Friday, 13 December 2013


part 2 of my series of wavves reviews, enjoy

‘Wavvves’, 2009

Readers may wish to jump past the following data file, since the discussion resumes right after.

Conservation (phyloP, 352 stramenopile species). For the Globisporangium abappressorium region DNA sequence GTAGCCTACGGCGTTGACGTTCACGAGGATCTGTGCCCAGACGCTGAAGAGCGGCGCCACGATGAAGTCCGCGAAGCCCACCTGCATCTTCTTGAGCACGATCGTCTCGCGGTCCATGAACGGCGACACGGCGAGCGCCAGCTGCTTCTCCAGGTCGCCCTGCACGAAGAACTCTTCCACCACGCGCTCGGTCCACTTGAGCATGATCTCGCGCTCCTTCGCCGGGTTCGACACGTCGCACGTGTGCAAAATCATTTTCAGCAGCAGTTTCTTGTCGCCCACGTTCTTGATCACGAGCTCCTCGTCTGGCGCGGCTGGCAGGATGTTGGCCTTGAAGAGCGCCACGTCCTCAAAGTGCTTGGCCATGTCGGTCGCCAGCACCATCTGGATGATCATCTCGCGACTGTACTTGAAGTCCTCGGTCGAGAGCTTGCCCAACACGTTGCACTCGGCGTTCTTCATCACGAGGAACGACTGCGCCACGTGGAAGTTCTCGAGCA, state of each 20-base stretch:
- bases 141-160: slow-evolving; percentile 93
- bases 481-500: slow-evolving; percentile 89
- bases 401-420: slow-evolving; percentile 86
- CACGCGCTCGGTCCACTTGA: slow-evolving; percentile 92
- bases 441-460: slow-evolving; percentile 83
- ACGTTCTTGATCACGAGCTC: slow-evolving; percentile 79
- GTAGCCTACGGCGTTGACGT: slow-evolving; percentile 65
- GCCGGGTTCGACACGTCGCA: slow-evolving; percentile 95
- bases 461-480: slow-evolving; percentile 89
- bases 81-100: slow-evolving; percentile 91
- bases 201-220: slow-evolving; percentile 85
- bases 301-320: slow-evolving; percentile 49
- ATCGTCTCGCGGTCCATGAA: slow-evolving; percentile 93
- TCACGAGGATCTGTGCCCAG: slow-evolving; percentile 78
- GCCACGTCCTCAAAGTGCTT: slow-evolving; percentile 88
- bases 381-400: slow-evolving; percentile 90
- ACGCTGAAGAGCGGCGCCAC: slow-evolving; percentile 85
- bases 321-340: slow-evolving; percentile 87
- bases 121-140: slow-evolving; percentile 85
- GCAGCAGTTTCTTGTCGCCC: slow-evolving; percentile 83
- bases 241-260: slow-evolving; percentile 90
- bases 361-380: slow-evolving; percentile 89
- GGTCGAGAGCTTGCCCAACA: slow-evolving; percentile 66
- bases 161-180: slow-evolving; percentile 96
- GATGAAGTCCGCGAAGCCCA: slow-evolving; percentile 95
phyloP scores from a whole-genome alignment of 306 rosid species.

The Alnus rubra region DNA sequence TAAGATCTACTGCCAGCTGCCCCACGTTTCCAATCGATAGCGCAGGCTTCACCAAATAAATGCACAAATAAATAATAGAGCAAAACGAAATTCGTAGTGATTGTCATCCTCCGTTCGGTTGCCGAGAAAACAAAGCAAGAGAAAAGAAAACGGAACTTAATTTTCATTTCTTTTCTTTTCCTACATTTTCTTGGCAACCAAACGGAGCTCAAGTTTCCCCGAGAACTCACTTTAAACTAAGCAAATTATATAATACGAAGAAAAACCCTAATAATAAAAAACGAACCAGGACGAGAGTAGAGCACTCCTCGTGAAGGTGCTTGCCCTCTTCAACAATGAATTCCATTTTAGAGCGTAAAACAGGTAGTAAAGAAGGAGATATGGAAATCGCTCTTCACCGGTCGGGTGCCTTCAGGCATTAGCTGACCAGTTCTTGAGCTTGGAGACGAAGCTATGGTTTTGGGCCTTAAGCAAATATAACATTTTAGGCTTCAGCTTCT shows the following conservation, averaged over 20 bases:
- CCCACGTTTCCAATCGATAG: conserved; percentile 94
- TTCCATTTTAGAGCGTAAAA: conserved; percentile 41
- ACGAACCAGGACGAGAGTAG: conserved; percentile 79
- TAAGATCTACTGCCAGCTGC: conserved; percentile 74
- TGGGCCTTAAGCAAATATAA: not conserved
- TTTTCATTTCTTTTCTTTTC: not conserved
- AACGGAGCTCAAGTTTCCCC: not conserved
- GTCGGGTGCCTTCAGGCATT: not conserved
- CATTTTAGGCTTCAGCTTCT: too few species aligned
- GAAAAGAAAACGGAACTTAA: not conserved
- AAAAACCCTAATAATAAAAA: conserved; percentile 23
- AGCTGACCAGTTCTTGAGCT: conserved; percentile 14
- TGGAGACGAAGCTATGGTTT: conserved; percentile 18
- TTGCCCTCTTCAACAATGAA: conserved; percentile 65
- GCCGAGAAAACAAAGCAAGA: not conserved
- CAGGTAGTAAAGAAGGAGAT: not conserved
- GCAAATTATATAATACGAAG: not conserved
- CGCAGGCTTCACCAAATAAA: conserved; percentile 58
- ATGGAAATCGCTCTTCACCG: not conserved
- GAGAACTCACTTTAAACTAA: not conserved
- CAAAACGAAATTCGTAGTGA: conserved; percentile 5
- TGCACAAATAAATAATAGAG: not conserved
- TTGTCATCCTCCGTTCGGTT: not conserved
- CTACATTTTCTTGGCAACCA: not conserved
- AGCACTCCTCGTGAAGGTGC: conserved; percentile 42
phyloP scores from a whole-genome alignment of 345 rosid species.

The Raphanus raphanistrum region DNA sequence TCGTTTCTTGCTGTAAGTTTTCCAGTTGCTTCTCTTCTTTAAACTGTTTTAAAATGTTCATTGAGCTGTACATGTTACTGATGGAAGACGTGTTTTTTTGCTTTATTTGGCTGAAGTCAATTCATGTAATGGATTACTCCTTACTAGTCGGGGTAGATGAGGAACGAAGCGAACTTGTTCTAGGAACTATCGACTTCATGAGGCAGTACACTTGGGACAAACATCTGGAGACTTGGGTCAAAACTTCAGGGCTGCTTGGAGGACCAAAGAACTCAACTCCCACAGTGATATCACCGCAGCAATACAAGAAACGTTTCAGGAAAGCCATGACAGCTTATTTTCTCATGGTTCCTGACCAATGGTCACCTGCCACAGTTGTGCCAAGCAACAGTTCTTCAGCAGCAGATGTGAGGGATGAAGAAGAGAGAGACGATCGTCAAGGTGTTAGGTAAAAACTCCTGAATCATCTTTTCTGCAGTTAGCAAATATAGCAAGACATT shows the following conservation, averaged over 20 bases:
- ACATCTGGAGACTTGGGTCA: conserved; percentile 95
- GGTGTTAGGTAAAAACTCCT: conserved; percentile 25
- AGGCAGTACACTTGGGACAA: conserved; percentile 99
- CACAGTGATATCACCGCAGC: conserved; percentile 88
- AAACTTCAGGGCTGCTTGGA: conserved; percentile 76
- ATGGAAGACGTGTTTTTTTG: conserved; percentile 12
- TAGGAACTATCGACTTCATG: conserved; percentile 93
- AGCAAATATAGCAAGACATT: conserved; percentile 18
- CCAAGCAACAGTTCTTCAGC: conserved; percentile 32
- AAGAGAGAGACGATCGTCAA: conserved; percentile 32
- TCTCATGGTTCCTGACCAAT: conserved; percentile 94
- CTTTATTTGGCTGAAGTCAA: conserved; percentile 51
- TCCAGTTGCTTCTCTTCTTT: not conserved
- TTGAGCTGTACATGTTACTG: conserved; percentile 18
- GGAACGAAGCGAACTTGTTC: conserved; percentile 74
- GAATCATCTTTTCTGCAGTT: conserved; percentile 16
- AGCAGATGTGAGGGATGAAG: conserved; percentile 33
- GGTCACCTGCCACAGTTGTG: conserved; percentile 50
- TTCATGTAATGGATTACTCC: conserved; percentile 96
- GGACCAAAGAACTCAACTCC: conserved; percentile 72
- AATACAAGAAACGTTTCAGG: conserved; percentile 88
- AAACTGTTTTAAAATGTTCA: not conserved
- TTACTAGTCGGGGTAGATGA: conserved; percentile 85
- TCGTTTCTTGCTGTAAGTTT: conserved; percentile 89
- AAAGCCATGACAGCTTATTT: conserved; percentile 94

Their follow-up album, the aptly-titled ‘Wavvves’ was released in February of 2009 on less obscure independent label Fat Possum after being signed. At this point their internet buzz earned them a few spots on 2009 SXSW music festival. By now, drummer Ryan Ulsh was recruited for live shows. Despite this, the recording of this ‘Wavves’ successor was still a strictly one-man process, and the method for doing so remained the same as the debut: same terrible equipment, same terrible production quality, albeit not as extreme as the debut, but still the same relentless, don’t-give-a-fuck aesthetic that both conveys an effortlessly cool image and captured the attention of the lo-fi scene only a few months prior. The album is considerably more popular than their debut, and home to some of the more memorable tracks of Wavves’ early career: songs like the nonchalant ‘So Bored’, ‘No Hope Kids’ and ‘To The Dregs’ are a staple for any Wavves fan. Being the debut’s spiritual successor, ‘Wavvves’ still features the same combo of simple pop punk-esque songs and thick layers of reverberated, heavily-modulated, scuzzy lo-fi saturation the debut exhibited. Lyrically, there is little change from the debut, sporting Nathan Williams’ endearingly juvenile hooks about the recurring themes of apathy, weed, boredom, the beach and loneliness, accompanied by Nathans signature harmonising whoops and hollers. I can’t help but feel a unique balance of both dreariness of tracks like the percussion-less, almost mystifying track ‘Weed Demon’ and ‘How Are You’, and sunny, energetic melodies and riffs combined with the comparatively melancholic and ever-so-vague nature of the lyrics. However, its DIY production does call to attention some of the issues the debut had in terms of its production; the lo-fidelity and overall intentionally shitty production can potentially take away from the content of the album’s songs upon prolonged listening. Although this case is not as bad as the debut, songs begin to blend into each a barely-distinguishable drone of rasping, cheap over-modulation, feedback and fuzz. That aside, ‘Wavvves’ is definitely overall a more “refined”, and I use this term loosely, spiritual successor to the debut, and despite the eventual draining of the merciless distortion and feedback, definitely one of my personal favourites. Raw, uncompromising and effortlessly cool.

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